Also - the head lock and hair grab are often combined. So defense against a head lock is one thing that needs to be practiced too.
The hair grab goes to the ground
Quickly, the pair of fighters go to the ground, usually in relation to the hair grab (one pulls the other down, the other pulls the hair puller down with her, as it's hard to keep your feet if you won't let go of the other person).
This makes ground defense - and getting up again - critical business. Once you are down, not only does the other person mount and hold you down with the hair grab as a handle to keep inflicting damage, but it leaves you very vulnerable to others joining in on the beating.
Strikes tend to be slaps to the head
While you do see a few closed-hand strikes, most strikes are open-handed. Perhaps this is a way to try to unconsciously mitigate the damage you're doing - or maybe it's just because closed hand punches to the head HURT and you find that out very fast if you aren't a trained fighter.
You also see very few strikes to the torso - it's almost completely relegated to the head. Even when they kick, when they can get it, they go for the head or upper body (which is incredibly dangerous for the other person, and is an escalation to potentially deadly force).
Once the fight happens, it's hard to break up
Women don't have a way of "honorable" fighting that men typically do, at least, not in the culture I live in. Men can fight, disengage, and go away with honor. Women typically can't. Thus, it's a lot harder, once the violence begins, to find the "honorable" way out for both participants.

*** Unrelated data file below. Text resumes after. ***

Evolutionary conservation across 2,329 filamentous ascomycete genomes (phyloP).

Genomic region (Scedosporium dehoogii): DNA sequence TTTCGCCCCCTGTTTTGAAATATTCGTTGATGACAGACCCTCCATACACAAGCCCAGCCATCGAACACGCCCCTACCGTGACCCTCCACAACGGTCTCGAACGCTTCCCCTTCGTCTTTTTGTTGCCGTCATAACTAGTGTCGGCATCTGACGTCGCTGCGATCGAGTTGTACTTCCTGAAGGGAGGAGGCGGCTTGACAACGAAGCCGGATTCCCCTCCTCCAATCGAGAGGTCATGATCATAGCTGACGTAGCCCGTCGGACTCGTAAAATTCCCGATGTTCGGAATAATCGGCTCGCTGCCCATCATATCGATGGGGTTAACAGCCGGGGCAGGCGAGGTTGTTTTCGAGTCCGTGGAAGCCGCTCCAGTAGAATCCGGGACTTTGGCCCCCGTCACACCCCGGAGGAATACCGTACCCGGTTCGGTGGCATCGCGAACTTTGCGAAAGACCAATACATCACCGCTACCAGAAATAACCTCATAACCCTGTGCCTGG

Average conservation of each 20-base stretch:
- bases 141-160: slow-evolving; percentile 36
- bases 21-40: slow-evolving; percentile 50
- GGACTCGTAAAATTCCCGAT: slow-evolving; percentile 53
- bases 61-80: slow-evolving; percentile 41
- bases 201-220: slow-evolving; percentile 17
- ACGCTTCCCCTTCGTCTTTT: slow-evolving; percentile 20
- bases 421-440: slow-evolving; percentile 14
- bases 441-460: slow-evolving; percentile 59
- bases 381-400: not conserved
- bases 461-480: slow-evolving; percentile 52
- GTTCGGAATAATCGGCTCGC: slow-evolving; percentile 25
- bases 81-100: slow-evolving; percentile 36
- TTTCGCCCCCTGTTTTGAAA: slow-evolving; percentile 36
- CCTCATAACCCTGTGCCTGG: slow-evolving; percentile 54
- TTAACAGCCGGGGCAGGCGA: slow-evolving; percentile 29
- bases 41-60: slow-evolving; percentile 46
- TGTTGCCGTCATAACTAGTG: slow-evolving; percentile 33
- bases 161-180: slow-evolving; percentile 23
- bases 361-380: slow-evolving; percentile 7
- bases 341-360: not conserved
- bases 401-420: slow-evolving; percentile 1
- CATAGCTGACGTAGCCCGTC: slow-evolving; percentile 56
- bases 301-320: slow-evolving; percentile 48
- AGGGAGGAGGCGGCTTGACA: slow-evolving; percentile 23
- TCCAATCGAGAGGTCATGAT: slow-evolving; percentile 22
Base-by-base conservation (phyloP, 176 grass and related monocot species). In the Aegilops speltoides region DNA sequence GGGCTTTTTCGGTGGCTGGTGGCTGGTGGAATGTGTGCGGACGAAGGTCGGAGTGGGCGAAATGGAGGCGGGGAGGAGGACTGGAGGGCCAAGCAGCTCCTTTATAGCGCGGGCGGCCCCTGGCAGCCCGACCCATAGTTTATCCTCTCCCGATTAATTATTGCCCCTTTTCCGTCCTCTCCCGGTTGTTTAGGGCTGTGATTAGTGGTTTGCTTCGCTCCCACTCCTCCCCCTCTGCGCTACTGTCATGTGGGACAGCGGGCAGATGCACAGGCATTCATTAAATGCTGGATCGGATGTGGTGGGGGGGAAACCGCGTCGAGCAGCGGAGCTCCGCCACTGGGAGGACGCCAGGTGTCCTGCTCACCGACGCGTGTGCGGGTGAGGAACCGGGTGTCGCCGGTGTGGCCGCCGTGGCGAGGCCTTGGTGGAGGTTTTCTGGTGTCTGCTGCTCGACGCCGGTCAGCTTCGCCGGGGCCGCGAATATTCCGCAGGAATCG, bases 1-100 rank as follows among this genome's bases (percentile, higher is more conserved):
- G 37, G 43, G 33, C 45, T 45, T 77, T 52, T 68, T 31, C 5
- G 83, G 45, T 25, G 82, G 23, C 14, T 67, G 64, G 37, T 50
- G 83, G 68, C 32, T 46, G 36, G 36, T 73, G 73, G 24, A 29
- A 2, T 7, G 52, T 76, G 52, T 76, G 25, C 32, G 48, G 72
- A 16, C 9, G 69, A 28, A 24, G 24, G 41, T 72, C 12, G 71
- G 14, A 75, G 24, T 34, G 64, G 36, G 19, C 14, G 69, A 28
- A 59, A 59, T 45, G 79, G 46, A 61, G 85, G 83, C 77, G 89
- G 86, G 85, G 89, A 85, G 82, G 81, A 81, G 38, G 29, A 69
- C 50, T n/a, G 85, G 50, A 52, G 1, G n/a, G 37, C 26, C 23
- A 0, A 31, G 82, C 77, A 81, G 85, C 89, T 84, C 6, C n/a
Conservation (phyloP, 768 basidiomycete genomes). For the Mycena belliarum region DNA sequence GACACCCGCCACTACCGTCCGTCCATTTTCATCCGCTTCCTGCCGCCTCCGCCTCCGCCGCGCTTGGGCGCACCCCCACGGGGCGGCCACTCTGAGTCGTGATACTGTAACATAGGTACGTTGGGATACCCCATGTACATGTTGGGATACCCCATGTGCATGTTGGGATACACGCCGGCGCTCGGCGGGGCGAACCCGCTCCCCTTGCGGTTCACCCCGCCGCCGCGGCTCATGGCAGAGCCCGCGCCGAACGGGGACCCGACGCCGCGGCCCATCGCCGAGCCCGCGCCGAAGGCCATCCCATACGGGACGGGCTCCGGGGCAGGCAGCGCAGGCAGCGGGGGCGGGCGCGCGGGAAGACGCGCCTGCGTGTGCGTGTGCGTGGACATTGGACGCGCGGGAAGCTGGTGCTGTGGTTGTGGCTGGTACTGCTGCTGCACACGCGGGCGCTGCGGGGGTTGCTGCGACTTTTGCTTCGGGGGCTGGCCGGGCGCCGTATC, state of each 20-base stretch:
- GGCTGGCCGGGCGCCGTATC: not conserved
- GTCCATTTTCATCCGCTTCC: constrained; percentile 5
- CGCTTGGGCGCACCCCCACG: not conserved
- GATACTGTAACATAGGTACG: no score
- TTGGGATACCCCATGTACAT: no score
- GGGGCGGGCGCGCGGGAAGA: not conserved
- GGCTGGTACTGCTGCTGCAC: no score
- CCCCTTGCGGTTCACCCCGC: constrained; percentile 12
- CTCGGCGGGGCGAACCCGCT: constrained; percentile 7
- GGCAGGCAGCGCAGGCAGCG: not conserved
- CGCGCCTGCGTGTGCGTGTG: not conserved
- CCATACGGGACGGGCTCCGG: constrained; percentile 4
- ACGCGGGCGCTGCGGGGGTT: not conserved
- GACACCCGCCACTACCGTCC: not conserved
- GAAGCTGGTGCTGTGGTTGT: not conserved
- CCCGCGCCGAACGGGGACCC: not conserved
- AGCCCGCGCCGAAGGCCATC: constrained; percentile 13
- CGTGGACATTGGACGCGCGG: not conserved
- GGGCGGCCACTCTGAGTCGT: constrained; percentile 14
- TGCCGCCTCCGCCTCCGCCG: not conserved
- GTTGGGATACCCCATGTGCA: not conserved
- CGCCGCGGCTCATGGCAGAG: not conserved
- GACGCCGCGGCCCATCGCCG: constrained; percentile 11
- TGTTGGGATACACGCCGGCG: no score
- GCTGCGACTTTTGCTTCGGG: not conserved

This means that physical altercations between women go on a lot longer than they otherwise could/should. This means if you find yourself in this fight, it's best to get out of it as quickly as possible (but that's true of all violent conflict, I think).
What you see here are three instances of mutual combat - fights - versus pure self-defense scenarios. I would submit that a good training in verbal self defense, and in de-escalation, could have prevented the violence in all three of the fights seen here.
Once commonality between the three videos seen here are that they take place in group settings, and much of the time, those around them are encouraging the participants to escalate the violence. This is common in all fights; but it's interesting to watch how that unfolds.
Additionally, in today's world, people will whip out the cell phones and hit record for the chance at YouTube glory versus trying to calm down a potentially lethal situation. While this is helpful for people who study violence - lots of examples of it that I could choose from for this blog post, even with some pretty narrow search parameters - I'm dismayed at what it might mean for our society (or parts of it) as a whole. It's honestly a bit depressing that people do this, and even more post it for entertainment (versus educational) purposes.
So what did you see/learn from the videos above? I'd like to know YOU thoughts about how female violence happens and how to survive it from a self-defense point of view.